The Next Economy
How the World’s Most Wasteful Country Is Leading the Shift to a Circular Economy

John A. Mathews and Hao Tan, both professors based in Australia, believe that the country that consumes the most resources in the world and produces the most waste also has the most advanced solutions. In a recent article for Nature, they summarized China’s progress on closing industrial loops to reduce its industries’ consumption of virgin materials and waste generation – in other words, the development of a circular economy.

China’s levels of consumption and waste are completely unsustainable, and its resource use is inefficient. The authors provide several statistics for context:

  • In 2011, it consumed more raw materials than the 34 countries of the Organisation for Economic Co-operation and Development (OECD) combined: 25.2 billion tonnes.
  • China requires 2.5 kilograms of materials to generate US$1 of gross domestic product (GDP) compared with 0.54 kilograms in OECD countries (in 2005 dollars, adjusted for purchasing power parity).
  • In 2014, China generated 3.2 billion tonnes of industrial solid waste, only 2 billion tonnes of which was recovered by recycling, composting, incineration or reuse. By comparison, firms and households in the 28 countries of the European Union generated 2.5 billion tonnes of waste in 2012, of which 1 billion was recycled or used for energy.

As public awareness of environmental issues grows and geopolitical costs rise, China recognizes that it must take action. Since 2005, the country has acknowledged the risks of its heavy resource exploitation and has mentioned the circular economy as a promising solution in public policy documents and legislation.

China’s National Bureau of Statistics analysed progress from 2005 to 2013 on four measures: resource intensity (resources used per unit GDP), which improved by 34.7 percent; waste intensity (waste per unit GDP), which improved by 46.5 percent; waste recycling and reuse, which improved by 8.2 percent; and the treatment rate of pollution, including sewage, the decontamination of urban residential waste and the reduction of major pollutants, which increased by 74.6 percent.

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China achieved its resource intensity improvements by introducing taxation, fiscal, pricing and industrial policies, such as tax breaks for firms in the reuse sector and a fund allocated to supporting the eco-conversion of industrial parks. The government selected 13 industrial parks for a national circular economy pilot programme in 2005, some of which grew to involve over 10,000 enterprises and thousands of manufacturing firms facilitating the recirculation of resources, such as gold and copper for printed circuit boards or mining residues for the production of sulfuric acid and construction materials.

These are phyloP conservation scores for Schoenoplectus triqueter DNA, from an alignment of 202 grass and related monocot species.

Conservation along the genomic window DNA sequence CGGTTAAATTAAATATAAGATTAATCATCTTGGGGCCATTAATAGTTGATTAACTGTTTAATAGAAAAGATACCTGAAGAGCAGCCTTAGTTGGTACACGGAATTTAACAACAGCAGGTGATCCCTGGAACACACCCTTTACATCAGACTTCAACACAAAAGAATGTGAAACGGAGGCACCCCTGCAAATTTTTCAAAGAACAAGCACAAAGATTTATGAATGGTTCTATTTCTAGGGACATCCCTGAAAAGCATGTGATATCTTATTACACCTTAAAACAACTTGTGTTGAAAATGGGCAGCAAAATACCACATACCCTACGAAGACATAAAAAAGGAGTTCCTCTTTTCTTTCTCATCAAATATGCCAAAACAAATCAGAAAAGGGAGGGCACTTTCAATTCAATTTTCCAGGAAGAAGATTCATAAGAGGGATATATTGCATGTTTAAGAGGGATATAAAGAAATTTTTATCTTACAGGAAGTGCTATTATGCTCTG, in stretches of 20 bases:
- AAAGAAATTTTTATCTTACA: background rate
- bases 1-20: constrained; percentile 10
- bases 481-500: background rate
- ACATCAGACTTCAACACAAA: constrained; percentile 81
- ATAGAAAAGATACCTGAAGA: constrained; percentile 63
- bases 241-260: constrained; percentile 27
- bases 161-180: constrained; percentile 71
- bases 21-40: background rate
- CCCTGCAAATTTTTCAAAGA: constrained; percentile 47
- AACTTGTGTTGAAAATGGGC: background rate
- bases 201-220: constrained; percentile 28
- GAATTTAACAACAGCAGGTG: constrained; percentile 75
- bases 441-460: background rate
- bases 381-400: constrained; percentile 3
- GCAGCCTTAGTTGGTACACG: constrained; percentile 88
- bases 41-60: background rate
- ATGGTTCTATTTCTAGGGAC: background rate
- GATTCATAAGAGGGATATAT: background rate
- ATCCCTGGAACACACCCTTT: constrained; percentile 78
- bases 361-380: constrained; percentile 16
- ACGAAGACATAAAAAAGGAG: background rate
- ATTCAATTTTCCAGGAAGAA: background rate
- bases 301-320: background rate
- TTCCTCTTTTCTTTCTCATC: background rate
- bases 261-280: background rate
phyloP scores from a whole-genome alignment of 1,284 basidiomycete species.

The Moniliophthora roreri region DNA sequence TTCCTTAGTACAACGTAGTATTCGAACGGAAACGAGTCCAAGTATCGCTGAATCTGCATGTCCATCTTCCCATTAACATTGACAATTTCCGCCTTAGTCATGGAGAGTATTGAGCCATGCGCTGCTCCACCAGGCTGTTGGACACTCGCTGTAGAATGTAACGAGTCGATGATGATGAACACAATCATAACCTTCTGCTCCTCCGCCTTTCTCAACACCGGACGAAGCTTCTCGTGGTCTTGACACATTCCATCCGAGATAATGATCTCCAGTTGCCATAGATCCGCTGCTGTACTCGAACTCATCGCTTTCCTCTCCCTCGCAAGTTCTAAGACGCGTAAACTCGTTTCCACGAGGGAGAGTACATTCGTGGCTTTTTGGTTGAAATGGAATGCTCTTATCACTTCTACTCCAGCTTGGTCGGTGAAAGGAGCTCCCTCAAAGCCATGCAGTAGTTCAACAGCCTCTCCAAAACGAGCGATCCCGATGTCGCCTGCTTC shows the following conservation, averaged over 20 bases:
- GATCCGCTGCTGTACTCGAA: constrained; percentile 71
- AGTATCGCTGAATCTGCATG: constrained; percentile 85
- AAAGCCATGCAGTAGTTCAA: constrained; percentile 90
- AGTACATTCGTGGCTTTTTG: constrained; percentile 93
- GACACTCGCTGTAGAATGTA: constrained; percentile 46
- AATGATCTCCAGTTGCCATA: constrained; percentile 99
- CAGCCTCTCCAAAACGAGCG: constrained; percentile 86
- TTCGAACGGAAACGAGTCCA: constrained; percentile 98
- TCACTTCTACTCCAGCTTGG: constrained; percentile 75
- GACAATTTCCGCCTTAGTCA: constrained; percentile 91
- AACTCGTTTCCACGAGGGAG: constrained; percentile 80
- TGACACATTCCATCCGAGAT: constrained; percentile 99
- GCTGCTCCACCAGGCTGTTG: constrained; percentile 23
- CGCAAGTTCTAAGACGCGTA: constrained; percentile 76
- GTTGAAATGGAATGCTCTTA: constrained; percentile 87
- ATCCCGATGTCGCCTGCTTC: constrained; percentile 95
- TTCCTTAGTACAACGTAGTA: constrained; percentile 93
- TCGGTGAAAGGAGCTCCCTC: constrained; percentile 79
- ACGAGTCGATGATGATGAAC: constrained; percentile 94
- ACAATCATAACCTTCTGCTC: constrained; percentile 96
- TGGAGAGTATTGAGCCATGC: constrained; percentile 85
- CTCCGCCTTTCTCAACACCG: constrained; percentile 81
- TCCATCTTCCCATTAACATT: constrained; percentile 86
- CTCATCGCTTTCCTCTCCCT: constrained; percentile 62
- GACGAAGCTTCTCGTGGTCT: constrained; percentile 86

The government set targets for the coal, steel, electronics, chemical and petrochemical industries. In the country’s 12th Five-Year Plan (for 2011–15), the circular economy was upgraded to a national development strategy and objectives included reusing 72 percent of industrial solid waste by 2015 and raising resource productivity (economic output per unit resources used) by 15 percent.

In 2013, China’s State Council released a national strategy for achieving a circular economy — the first such strategy in the world, and two years ahead of the European Commission’s Circular Economy Package. Last year, China was ranked 25th – ahead of both the US (41st) and UK (48th) – in a Global Sustainable Competitiveness Index ranking of 180 countries.

To continue its success and – ideally – curb its consumption and waste in absolute terms, Mathews and Tan recommend that China takes several steps, including to create a national goal and road map to achieve a level of resource intensity that is similar to that of OECD countries (currently around 0.5 kilograms per dollar of GDP).

Some of their advice can likely be used by almost any country beginning or advancing their transition to a circular economy:

  • Champion regional achievements, such as by giving rewards to eco-industrial parks that perform best;
  • Report data regularly;
  • Set strong targets for recirculation for primary industries such as iron, steel and aluminium;
  • Assess secondary industries such as wind energy, battery production and biotech on the basis of their recirculation potential and performance over their whole life cycles;
  • Clarify (or develop) circular economy metrics and reporting guidelines;
  • Conduct case studies of industrial symbiosis; and
  • Integrate performance measures such as circulation of resources to create an interest in the real flow of resources that underpins abstractions such as income and wealth.
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